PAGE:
Requiem for a Banner Ad: Content Blockers as a Force for Good

If we want writers to make great work, vloggers to challenge our wit and then inventors to create new places for us to praise and critique them, somehow we need to pay. They need incentive because working for free is exploitative. We pay our politicians to change our countries and the immensely charitable Gates Foundation was born out of the richest businessman in the world. But in an internet-centric world, where the newspaper watches over its grave we forget this because information is free, entertainment is free and charity is easy.

Adverts paying for the web has become so normal that we believe it is the right way to pay creatives and journalists. Pre-roll YouTube ads and expanses of shiny banners over, under and on top of the news are part of our lives. And most people hate them, especially on the mobile web, where such ads can obscure most—if not all—of the content.

Unsurprisingly the publishers are the first to complain when people begin blocking such eyesores. There has been an uproar as iOS 9 brings content blockers to iPhone and iPad users, speeding up load times and making great content shine, but Nilay Patel of The Verge, in an article titled “Welcome to Hell”, claims that blocking ads means the “pace of web innovation will slow to a crawl” and at the bottom line, lead to the “death of the web”. PC Mag—within a shocking mobile web experience smothered in popovers and banners—have a similar sentiment, arguing that “users will eventually wonder why their favorite website died before finding another set of content to plunder.”

I may be no expert in web advertising and owning a monetised website—I have done neither—but I have worked on and read the business plan of a media startup, I have been paid to write on the web, and I spend so much time reading the words of the heavyweights in tech media that I feel I have a solid grasp on these recent debates. I can say with confidence that The Verge and PC Mag are wrong.

Ad blockers will force innovation. The web is here to stay; it isn’t going to die anytime soon. People need it, people live for it, and the job opportunities it has created are so invaluable our governments will not allow it to fade.

When such adverts stop making money we will be forced to imagine new ways of bringing in revenue; we will be respecting content more than ever. Ad networks like The Deck encourage minimal, informative ads and blogs from Daring Fireball to MacStories encourage sponsorship and membership with perks. I respect this, and I doubt I am alone.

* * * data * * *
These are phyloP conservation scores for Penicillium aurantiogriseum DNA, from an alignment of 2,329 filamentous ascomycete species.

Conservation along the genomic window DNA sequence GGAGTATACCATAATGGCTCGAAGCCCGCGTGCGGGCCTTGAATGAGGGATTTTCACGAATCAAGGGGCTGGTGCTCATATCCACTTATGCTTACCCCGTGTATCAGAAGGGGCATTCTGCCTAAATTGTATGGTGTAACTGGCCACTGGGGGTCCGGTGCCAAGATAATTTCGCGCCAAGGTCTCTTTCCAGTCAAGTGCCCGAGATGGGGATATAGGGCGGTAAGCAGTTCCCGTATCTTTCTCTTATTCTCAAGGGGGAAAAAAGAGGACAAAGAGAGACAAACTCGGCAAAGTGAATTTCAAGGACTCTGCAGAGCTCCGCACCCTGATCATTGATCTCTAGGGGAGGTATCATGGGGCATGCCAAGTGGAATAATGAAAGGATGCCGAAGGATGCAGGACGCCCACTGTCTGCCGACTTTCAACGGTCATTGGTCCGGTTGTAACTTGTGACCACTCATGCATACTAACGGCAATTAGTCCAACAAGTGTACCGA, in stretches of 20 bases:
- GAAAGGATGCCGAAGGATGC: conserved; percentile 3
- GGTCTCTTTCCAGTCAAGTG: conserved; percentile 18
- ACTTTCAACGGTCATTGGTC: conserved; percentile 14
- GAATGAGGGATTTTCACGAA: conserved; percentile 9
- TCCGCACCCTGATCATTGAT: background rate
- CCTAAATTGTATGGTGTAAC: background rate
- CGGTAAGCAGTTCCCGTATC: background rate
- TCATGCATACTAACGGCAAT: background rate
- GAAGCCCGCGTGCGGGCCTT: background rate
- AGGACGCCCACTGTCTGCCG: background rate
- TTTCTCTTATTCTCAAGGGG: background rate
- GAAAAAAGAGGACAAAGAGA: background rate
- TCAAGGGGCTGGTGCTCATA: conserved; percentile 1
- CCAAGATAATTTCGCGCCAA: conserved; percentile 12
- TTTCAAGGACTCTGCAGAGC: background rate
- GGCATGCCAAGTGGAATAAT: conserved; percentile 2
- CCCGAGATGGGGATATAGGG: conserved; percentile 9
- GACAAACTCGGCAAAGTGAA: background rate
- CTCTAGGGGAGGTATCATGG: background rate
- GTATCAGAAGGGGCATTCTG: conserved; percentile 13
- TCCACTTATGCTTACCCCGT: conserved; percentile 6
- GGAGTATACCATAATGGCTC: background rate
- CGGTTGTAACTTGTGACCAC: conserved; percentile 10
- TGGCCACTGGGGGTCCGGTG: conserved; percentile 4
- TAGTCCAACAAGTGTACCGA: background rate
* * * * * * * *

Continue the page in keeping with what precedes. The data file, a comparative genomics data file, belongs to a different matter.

The business of Content Marketing implemented by Buzzfeed and Vice to name just two, makes content become the advert. Articles and videos produced with companies pay well and are entertaining and informative. They sit alongside real content, aren’t garish, are effective, and easily avoided by the suspicious.

Crowd funding is threatening YouTube advertising, as viewers are frustrated by 30 minute pre-roll ads they always skip. Patreon encourages small time creatives to make more content by opening themselves to donations. The more someone donates, the more videos they make and the more perks particular fans can receive.

Within Snapchat, sponsored filters fund the company and are fun and engaging. They are not annoying or obstructive of the app’s core functions. Reddit Gold allows users to remove already inconspicuous adverts for a small subscription fee, and gives them perks on the site and discounts from other companies.

The best thing about the above warriors against traditional advertising: they are responsible. They treat writers and artists and users well.

Every criticism or think piece written recently have shared a trait. They ignore the fact that advertising only works if they have engaged readers. Irresponsible, ugly, intrusive adverts that slow their website down will turn away the people they need to pay their wages.

Years ago, pop-ups were the bane of working on the internet. Browsers began clamping down on such invasive ways of grabbing our attention, so much so that they are almost eradicated today. The same can and has to happen to the banner ads of 2015. Be responsible: innovate.

  • Eric

    Except for a 30% cut Apple will let you get around the blockers with iAd. So I see less of revolution ahead than you, and an increase in iAd revenue for Apple.

    • Nathan Liu

      Developers don’t have to use iAds, and Apple don’t, but yes they’re harder to block. I guess we have to put faith in the developers to avoid it.